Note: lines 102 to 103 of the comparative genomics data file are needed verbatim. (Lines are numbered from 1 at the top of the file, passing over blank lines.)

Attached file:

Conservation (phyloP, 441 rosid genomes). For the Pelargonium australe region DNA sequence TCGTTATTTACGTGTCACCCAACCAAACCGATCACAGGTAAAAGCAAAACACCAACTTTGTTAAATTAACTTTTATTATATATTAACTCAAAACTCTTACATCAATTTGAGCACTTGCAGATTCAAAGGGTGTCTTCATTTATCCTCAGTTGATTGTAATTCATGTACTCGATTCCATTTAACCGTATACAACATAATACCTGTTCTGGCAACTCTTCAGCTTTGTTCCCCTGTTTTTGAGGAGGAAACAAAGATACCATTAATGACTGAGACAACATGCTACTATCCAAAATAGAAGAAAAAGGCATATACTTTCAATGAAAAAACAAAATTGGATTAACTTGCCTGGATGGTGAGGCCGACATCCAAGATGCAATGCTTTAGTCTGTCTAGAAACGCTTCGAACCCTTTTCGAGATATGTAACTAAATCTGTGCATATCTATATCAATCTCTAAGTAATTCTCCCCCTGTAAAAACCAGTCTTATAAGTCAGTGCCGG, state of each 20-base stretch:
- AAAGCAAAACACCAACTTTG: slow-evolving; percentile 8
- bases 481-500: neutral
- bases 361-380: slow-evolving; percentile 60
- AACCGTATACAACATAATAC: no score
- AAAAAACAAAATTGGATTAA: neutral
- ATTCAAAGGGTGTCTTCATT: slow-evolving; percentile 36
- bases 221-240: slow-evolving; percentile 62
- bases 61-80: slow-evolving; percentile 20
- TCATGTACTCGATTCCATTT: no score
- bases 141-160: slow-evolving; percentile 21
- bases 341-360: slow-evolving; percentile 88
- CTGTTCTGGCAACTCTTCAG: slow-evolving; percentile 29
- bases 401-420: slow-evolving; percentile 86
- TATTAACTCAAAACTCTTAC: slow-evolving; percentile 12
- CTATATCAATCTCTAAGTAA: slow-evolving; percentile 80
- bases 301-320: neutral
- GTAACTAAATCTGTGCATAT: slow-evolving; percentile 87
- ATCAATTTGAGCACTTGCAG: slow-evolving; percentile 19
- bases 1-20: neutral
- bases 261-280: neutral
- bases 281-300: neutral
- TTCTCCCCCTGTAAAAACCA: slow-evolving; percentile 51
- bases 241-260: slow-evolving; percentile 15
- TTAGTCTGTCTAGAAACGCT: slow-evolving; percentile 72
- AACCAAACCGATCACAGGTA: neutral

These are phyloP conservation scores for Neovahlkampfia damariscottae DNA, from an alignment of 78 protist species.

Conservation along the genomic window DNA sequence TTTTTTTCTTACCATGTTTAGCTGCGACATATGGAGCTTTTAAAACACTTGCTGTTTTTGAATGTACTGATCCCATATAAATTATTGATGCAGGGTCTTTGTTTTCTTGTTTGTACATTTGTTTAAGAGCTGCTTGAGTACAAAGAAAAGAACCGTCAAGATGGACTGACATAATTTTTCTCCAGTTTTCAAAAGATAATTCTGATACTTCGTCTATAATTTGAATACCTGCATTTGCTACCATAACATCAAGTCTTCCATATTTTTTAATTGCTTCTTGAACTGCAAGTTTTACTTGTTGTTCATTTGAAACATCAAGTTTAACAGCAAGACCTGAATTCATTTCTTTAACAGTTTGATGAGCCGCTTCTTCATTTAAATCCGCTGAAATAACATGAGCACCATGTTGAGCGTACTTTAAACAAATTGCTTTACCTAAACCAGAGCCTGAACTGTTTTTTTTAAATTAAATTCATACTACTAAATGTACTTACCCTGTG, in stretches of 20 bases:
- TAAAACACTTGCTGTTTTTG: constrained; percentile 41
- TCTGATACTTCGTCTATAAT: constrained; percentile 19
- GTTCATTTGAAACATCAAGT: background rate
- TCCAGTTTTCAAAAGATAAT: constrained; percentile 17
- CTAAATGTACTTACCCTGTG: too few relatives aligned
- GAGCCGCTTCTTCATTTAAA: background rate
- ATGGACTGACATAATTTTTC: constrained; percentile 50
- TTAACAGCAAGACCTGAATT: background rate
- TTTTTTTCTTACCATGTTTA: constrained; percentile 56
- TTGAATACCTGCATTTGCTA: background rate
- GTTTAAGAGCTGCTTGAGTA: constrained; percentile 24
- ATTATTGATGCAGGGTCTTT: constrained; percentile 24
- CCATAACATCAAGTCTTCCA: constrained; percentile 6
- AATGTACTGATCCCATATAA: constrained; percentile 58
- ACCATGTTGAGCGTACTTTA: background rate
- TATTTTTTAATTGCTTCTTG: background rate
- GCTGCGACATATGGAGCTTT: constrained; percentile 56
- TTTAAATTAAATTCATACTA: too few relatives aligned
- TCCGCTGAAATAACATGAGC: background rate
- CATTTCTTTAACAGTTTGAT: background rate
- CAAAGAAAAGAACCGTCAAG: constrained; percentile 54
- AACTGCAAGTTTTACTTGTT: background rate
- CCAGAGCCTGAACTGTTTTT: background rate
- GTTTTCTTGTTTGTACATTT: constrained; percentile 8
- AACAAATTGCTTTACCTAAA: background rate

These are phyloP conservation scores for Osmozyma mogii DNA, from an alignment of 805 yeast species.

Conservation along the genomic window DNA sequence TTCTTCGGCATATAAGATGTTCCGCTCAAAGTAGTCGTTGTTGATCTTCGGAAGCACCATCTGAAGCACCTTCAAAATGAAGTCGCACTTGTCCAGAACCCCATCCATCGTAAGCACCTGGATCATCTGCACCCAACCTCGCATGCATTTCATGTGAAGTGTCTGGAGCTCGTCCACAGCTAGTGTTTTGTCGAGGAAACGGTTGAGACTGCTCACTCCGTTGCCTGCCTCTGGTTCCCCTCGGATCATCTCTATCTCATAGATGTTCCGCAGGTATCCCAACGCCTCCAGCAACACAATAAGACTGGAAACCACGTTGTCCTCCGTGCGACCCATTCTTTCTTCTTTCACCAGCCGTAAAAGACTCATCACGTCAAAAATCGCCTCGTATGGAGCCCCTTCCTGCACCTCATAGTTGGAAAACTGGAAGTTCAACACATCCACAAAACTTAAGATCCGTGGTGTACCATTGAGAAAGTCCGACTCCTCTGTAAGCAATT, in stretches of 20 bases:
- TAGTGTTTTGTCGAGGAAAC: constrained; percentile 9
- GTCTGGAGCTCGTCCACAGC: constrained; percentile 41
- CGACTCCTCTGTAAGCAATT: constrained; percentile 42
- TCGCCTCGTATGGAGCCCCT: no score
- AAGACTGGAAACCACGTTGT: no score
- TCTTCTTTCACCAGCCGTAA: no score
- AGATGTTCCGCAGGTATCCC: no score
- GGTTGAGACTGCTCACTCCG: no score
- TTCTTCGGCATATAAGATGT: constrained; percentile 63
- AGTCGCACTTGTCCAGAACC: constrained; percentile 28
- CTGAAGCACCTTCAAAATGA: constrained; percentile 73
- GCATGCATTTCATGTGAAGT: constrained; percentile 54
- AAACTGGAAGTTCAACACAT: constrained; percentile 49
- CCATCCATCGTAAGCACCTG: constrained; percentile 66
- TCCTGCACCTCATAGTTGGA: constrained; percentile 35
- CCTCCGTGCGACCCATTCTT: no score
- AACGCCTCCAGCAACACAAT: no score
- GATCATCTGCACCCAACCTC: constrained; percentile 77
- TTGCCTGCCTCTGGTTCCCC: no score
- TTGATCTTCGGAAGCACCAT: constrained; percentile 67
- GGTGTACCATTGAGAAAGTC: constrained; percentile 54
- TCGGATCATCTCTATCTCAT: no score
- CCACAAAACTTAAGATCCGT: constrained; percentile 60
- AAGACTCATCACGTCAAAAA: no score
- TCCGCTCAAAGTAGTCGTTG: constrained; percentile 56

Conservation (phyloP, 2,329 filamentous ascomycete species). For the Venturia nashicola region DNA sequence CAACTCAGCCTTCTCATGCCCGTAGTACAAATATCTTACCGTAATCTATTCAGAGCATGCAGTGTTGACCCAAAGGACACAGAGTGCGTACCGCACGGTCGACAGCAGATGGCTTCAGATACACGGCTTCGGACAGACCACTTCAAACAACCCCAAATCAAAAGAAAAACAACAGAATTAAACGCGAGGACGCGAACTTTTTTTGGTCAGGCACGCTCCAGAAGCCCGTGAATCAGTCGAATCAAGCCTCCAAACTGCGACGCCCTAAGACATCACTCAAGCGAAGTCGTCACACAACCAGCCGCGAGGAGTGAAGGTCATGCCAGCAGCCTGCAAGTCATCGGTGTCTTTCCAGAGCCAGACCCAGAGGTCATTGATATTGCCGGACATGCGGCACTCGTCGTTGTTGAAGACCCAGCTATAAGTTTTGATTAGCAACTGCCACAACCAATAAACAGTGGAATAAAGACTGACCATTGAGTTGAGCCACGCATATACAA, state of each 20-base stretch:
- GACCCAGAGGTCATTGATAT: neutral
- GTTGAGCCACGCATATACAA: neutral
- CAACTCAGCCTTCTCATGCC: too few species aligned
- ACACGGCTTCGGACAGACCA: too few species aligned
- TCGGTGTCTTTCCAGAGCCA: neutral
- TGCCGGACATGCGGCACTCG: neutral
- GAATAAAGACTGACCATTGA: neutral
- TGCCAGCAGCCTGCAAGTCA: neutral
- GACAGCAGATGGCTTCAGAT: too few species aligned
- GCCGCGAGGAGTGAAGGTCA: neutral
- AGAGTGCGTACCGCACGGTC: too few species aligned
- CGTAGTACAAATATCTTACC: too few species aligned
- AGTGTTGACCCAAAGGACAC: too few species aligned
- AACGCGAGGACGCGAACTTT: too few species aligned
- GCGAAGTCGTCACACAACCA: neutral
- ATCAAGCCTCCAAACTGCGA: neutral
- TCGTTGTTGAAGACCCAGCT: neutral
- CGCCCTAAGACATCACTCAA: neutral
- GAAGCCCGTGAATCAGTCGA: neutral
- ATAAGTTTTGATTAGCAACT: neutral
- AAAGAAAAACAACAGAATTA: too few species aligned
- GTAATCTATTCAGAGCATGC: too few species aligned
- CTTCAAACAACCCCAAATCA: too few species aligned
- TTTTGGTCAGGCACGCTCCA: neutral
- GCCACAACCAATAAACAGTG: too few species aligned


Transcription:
- AAAGAAAAACAACAGAATTA: too few species aligned
- GTAATCTATTCAGAGCATGC: too few species aligned